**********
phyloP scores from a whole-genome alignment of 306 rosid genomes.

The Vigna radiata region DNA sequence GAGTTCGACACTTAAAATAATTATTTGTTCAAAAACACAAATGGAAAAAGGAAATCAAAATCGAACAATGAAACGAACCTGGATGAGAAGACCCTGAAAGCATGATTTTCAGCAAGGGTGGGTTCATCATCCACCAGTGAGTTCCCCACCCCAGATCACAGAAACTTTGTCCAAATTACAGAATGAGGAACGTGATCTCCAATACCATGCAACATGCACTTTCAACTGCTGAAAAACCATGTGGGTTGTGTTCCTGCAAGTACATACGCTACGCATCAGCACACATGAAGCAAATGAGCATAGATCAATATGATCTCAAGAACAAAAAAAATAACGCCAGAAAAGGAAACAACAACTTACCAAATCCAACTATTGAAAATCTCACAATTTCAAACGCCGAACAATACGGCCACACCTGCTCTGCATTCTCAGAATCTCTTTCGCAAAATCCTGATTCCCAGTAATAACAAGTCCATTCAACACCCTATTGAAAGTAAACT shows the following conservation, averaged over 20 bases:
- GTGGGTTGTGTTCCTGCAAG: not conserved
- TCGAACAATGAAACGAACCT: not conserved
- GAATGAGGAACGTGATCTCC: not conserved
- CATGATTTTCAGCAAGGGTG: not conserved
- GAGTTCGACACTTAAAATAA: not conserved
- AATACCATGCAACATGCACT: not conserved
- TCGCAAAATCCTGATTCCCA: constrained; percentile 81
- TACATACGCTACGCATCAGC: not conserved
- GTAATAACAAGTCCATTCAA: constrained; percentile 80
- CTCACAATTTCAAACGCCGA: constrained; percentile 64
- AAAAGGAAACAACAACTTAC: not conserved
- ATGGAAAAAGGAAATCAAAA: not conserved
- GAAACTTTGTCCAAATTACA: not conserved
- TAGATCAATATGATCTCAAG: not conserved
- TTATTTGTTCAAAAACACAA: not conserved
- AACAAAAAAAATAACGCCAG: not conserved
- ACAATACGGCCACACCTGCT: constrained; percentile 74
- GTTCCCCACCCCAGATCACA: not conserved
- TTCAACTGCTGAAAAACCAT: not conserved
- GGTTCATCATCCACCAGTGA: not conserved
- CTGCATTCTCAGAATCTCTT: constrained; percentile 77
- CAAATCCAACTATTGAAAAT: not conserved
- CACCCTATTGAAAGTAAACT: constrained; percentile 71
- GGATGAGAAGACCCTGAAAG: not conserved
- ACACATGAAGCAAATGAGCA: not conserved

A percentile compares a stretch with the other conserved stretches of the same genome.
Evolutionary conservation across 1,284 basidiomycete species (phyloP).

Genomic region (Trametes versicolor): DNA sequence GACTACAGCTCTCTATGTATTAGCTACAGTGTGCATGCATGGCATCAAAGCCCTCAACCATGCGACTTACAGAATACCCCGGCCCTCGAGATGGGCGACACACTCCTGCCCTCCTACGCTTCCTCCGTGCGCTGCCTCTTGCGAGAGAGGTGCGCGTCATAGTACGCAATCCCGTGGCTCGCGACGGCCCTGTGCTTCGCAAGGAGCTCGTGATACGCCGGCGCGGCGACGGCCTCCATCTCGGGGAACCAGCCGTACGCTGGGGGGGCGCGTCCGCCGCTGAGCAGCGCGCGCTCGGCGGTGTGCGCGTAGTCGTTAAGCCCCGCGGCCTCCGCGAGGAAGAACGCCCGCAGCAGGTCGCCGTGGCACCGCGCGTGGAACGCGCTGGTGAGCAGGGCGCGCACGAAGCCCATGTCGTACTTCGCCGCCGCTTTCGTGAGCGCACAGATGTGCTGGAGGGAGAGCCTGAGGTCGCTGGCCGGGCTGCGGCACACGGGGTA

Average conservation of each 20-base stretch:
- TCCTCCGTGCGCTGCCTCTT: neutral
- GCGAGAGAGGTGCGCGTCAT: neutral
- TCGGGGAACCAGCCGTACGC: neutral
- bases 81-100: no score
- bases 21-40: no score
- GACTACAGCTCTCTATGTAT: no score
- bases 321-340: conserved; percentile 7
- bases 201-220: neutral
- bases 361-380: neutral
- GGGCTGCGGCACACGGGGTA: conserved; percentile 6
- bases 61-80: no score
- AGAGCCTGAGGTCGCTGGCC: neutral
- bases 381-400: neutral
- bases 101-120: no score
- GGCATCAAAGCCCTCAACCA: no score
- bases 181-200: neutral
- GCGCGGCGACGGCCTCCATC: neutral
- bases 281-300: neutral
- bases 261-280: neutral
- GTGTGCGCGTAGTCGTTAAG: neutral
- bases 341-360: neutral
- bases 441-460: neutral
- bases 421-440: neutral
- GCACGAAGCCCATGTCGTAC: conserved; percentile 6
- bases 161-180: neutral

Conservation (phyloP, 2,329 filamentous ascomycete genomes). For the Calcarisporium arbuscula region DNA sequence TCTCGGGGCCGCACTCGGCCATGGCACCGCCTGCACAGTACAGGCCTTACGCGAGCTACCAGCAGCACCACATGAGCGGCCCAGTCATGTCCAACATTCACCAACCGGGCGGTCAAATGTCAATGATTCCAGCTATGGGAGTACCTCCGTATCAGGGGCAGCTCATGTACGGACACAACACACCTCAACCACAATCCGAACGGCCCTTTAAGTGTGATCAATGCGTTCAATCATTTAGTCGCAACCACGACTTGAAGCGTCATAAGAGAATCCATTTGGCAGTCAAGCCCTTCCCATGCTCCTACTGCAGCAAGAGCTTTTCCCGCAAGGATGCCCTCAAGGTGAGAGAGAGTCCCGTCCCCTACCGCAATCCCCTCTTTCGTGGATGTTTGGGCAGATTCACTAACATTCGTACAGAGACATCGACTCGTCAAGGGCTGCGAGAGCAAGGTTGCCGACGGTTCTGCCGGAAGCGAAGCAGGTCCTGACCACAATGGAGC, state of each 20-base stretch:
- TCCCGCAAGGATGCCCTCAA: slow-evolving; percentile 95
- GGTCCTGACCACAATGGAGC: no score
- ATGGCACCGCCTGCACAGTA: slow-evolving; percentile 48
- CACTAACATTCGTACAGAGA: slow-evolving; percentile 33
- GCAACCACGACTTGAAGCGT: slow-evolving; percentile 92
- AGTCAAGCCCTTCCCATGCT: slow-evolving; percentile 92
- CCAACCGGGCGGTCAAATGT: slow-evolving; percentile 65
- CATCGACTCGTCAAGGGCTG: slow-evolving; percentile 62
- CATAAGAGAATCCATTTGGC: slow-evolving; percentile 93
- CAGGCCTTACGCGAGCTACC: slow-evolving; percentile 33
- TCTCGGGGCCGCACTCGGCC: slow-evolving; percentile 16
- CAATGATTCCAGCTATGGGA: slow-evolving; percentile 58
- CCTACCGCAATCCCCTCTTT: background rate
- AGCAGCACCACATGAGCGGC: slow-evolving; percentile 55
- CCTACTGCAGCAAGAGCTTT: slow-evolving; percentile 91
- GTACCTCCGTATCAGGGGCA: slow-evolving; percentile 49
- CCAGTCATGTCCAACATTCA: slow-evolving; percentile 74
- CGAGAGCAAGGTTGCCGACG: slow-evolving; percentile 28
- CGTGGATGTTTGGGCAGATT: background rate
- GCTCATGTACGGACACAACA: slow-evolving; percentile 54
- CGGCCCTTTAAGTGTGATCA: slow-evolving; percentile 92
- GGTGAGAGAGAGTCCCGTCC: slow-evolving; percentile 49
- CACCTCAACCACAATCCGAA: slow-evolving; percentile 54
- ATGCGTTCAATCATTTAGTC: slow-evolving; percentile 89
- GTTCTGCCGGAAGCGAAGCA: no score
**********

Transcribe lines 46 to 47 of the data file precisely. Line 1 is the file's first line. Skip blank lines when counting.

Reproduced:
- GGCATCAAAGCCCTCAACCA: no score
- bases 181-200: neutral